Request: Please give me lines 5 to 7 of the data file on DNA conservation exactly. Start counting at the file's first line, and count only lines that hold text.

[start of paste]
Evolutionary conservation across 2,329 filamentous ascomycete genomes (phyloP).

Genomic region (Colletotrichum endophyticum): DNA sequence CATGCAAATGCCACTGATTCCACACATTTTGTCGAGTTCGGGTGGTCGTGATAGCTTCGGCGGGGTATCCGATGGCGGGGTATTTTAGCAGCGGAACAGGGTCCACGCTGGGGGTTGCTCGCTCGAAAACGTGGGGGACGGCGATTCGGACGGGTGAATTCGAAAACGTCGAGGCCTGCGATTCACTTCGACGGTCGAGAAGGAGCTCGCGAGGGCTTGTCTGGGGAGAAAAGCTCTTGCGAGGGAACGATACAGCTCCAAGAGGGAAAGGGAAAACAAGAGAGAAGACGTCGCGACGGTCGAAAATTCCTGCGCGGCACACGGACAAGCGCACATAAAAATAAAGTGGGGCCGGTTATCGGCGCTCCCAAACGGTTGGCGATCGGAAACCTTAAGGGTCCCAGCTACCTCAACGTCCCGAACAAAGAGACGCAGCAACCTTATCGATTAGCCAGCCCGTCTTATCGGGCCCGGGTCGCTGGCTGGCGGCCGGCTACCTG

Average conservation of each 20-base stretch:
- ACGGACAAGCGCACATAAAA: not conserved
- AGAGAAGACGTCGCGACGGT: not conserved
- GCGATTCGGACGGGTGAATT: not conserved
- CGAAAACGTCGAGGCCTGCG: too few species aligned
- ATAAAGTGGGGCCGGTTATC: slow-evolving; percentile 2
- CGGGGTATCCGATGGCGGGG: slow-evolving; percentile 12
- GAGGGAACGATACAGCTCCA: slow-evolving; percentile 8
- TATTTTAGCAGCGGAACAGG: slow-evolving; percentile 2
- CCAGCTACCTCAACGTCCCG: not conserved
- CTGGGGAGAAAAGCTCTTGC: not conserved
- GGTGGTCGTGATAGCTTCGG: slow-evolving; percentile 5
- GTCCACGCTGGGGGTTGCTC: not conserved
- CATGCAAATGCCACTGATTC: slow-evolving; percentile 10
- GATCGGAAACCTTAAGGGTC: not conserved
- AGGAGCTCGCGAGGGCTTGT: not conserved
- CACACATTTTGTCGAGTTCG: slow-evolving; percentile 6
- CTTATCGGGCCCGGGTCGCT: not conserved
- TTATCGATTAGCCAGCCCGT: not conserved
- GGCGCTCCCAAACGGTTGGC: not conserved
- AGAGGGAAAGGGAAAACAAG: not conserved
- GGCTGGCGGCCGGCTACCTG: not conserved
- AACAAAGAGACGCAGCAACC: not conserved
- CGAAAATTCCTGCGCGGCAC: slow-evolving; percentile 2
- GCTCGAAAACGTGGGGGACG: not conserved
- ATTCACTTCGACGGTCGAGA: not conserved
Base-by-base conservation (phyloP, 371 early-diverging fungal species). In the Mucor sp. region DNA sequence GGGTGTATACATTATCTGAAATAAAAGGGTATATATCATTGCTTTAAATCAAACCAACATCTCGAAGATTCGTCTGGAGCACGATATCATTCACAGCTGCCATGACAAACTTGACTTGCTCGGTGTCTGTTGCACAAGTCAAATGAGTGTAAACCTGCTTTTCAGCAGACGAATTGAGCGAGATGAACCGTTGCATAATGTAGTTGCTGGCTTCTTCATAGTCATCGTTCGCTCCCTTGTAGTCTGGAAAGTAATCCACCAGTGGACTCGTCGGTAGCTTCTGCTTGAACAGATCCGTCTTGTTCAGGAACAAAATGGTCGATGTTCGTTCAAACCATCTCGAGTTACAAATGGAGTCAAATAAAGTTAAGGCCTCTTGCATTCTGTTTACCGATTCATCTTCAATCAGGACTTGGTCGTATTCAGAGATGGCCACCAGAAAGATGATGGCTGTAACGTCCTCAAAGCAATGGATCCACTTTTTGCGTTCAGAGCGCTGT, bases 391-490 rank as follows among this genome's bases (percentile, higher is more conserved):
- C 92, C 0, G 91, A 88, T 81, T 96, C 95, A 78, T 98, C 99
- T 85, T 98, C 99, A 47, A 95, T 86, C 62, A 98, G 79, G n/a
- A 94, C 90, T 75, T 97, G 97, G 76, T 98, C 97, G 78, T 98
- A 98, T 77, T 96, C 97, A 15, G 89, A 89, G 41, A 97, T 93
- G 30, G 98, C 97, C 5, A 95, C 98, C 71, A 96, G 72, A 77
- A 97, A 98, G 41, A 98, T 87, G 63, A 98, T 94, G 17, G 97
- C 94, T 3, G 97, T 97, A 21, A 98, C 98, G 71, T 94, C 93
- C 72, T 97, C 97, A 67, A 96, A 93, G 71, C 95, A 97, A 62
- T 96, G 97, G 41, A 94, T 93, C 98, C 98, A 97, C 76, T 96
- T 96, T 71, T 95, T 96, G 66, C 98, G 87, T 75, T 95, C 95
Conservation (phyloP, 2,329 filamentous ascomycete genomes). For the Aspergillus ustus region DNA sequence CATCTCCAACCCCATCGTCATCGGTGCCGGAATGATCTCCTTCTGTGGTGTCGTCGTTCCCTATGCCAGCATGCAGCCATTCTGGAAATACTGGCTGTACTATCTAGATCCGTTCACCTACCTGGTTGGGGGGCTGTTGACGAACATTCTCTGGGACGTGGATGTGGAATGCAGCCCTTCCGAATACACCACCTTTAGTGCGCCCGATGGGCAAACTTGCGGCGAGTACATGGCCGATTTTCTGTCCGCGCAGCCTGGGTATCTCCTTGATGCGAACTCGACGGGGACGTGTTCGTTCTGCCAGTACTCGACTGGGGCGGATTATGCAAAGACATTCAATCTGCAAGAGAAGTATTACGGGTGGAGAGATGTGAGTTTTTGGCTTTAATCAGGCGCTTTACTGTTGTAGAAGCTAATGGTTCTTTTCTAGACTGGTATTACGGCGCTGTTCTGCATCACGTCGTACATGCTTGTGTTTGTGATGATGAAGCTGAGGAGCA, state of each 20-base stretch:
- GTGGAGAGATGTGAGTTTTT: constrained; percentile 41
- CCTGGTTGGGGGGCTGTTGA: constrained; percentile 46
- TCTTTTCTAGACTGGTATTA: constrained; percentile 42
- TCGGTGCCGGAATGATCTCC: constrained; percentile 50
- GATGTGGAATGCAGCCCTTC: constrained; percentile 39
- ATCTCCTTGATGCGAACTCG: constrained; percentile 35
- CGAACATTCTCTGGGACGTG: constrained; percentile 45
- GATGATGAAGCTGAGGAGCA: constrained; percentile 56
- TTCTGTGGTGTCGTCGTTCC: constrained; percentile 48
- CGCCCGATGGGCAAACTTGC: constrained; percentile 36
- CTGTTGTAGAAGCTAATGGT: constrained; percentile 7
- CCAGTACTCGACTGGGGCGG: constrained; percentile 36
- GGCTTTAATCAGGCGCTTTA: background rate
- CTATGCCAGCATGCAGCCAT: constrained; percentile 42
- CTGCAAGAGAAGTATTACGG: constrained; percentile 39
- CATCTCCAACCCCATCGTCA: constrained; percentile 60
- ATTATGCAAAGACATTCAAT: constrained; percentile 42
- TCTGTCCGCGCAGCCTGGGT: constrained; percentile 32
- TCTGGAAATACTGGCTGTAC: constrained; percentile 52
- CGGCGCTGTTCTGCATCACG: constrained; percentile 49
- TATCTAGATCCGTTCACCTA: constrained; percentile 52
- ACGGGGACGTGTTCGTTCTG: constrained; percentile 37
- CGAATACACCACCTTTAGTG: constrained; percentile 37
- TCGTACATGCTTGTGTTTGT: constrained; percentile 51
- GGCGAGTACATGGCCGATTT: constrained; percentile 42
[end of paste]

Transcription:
- AGAGAAGACGTCGCGACGGT: not conserved
- GCGATTCGGACGGGTGAATT: not conserved
- CGAAAACGTCGAGGCCTGCG: too few species aligned